The film is the brainchild of Ian Halperin, a Canadian investigative journalist, #1New York Times best-selling author and documentary filmmaker, a winner of Rolling Stone magazine Award for Investigative Journalism. He is the child of Holocaust survivors. When he became sickened by the imbalance between misinformation and truth in what passes for news about Israel, he decided to shine a bright light on at least one aspect of the battle, namely prominent celebrities who hold sway over sold out auditoriums full of people in ultra-receptive states of mind. While the focus is on Waters, the film gives an overview of various proponents of the ideology that claims Israel is villainous in every way, and balances it with insights of others who look deeper into this specific aspect of the entire Middle East snafu, and see beyond the inflamed rhetoric.  This second group doesn't express everything in Israel as moonlight and roses, but notices when rational solutions are attempted, some succeeding, some not so much.   What emerges from this display of sound bites, essentially, is that a positive outcome for all sides is being prevented by an irrational mindset. The title chosen, “Wish You Weren't Here”, is a reversal of one of Pink Flood’s presentations “Wish You Were Here”.  Does Mr. Halperin mean he wishes Waters weren't here, or is he saying that Waters wishes Jews weren't here......or anywhere.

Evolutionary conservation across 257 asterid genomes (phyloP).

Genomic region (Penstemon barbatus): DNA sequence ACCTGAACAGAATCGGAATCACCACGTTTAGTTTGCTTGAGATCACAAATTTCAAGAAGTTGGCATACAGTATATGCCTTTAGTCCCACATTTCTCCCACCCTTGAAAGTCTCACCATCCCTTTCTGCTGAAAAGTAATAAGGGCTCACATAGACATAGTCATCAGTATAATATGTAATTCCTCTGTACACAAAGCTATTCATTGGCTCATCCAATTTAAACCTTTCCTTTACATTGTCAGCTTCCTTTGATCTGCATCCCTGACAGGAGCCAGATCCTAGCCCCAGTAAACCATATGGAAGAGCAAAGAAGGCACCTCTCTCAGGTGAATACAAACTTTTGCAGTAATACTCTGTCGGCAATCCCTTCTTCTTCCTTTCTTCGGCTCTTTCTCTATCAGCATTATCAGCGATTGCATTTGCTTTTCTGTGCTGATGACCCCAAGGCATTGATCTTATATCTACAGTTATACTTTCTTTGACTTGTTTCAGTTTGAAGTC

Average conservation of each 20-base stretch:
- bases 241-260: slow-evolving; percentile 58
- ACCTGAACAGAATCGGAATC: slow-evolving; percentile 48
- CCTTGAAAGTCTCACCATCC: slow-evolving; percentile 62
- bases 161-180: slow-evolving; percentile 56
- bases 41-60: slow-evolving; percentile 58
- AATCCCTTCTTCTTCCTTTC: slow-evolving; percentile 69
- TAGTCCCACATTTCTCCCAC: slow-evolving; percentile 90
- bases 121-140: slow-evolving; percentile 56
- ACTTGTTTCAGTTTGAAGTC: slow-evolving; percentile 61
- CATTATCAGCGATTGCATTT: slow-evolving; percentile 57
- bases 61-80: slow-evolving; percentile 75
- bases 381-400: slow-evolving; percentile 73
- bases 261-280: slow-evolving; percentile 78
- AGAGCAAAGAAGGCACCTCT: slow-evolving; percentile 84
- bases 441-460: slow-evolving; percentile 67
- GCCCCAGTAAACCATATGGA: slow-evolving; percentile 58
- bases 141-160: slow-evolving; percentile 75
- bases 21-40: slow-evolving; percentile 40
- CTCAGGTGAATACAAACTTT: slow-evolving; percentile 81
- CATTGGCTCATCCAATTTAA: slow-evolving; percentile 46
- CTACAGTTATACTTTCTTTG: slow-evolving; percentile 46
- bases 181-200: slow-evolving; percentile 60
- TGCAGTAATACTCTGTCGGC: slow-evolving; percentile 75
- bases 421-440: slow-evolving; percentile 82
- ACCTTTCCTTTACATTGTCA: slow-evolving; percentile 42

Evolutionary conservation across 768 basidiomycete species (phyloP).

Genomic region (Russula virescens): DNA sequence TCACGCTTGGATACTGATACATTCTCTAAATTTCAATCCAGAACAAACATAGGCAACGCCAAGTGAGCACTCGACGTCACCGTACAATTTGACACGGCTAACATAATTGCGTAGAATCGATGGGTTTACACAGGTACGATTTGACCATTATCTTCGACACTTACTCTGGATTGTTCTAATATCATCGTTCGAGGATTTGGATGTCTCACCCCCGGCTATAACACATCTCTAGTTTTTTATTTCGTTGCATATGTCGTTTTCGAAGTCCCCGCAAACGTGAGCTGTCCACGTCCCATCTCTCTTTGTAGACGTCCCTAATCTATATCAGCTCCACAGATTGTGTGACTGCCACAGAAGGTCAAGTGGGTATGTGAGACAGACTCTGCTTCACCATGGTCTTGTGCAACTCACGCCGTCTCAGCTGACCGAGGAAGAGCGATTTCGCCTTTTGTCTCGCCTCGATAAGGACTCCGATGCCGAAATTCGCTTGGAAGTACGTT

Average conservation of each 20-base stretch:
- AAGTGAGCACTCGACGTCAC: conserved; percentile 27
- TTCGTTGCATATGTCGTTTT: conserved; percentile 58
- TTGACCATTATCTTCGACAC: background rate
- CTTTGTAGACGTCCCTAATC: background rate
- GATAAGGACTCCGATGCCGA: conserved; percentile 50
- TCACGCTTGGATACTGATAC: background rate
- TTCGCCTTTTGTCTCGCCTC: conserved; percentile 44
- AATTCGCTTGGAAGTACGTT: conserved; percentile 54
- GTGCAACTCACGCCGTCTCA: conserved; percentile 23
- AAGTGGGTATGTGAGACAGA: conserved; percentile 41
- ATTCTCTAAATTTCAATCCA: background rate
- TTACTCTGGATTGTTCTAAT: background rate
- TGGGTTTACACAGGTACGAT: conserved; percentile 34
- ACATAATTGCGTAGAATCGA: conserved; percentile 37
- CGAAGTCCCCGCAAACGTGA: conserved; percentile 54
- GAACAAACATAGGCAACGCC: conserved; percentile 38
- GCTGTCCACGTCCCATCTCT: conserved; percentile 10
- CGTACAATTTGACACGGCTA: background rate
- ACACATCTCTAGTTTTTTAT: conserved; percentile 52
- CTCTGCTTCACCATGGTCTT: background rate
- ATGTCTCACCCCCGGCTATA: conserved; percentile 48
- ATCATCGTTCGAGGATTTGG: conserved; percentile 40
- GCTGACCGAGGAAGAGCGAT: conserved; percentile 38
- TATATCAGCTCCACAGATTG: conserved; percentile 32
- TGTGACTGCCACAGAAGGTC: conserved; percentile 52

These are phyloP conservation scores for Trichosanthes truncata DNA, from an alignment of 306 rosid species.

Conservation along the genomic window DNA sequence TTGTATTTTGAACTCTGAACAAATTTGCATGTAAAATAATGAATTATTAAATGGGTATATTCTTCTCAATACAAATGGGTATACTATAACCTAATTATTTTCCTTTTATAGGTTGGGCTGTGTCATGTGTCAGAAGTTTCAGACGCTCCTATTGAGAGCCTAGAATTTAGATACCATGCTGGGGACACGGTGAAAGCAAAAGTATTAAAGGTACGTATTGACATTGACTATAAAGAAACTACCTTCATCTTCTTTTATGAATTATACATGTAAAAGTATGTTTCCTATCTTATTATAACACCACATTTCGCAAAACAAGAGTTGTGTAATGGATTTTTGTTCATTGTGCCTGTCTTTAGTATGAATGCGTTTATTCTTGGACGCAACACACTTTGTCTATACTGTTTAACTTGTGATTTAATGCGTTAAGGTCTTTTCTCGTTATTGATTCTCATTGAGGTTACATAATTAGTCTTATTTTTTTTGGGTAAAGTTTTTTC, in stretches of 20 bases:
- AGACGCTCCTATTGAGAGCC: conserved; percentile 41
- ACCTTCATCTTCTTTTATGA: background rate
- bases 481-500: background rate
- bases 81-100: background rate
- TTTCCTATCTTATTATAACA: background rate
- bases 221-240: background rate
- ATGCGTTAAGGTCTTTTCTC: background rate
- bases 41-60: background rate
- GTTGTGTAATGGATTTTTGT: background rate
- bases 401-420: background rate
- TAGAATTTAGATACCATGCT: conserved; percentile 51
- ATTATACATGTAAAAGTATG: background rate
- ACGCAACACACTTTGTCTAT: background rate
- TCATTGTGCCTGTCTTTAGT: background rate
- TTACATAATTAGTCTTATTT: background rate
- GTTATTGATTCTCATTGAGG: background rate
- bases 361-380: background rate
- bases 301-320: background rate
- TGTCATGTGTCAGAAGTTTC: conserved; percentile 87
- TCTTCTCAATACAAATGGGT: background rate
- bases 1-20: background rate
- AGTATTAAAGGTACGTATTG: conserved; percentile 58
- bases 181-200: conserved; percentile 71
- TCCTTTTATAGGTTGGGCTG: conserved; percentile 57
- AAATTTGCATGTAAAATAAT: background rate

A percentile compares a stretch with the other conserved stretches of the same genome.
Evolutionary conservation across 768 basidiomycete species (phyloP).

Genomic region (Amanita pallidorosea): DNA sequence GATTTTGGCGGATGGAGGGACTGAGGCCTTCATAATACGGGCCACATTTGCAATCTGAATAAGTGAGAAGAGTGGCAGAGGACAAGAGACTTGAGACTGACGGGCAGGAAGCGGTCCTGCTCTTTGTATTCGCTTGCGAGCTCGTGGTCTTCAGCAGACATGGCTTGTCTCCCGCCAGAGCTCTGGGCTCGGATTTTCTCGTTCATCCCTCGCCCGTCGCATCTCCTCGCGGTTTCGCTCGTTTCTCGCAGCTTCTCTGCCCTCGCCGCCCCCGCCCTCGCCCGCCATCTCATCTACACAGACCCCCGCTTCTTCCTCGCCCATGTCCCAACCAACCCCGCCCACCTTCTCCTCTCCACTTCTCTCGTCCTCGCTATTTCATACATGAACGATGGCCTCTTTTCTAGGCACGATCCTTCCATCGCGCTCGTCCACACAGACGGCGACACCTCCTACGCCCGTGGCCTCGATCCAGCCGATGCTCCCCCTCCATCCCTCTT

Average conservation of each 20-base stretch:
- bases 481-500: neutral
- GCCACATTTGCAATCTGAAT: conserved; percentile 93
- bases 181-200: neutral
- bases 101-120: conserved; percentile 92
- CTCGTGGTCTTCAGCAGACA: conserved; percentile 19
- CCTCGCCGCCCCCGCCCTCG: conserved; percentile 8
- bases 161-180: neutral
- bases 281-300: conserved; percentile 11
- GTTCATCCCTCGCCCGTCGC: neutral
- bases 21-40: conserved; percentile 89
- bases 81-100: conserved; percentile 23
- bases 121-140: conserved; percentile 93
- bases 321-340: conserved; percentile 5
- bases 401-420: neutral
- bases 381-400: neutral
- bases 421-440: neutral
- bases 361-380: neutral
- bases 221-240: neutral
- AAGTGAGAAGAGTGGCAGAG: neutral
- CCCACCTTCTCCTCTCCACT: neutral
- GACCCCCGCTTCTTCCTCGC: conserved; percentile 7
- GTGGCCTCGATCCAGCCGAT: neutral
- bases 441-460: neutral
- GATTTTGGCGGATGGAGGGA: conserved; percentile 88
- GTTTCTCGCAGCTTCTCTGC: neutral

So what exactly is this mindset for which Roger Waters is the poster child?  It is best displayed in an address he gave on December 13th 2012, at the General Assembly of the United Nations.  He was featured as part of the Bertrand Russell Tribunal on Palestine.  Clips of his appearance are shown in the film. The actual text is very revealing.  In his address to the U. N. he claims to represent “ civil society...” and “...wishes to shed some light on the predicament of a beleaguered people...”.  How was this ageing acid rock star selected to represent 'global civil society'?  Anyone?  Anyone?  He begins by quoting in part the mission of the United Nations: “The will of 'we the people of these United Nations' is that all our brothers and sisters should be free to live in self determination, that the oppressed should be released from their burden, by being given recourse to the law, and that the oppressors should be called to account by that same law.”  Lofty words and a laudable endeavour with which no sane person could argue.  But it is not Israel that is preventing these benefits from reaching Palestinian Arabs.  Well-intentioned people are looking in the wrong place, pushing at the wrong door, peering in the wrong closet.  Unfortunately in the process they are harming the people they want to help, causing the beleaguering to go on and on and on.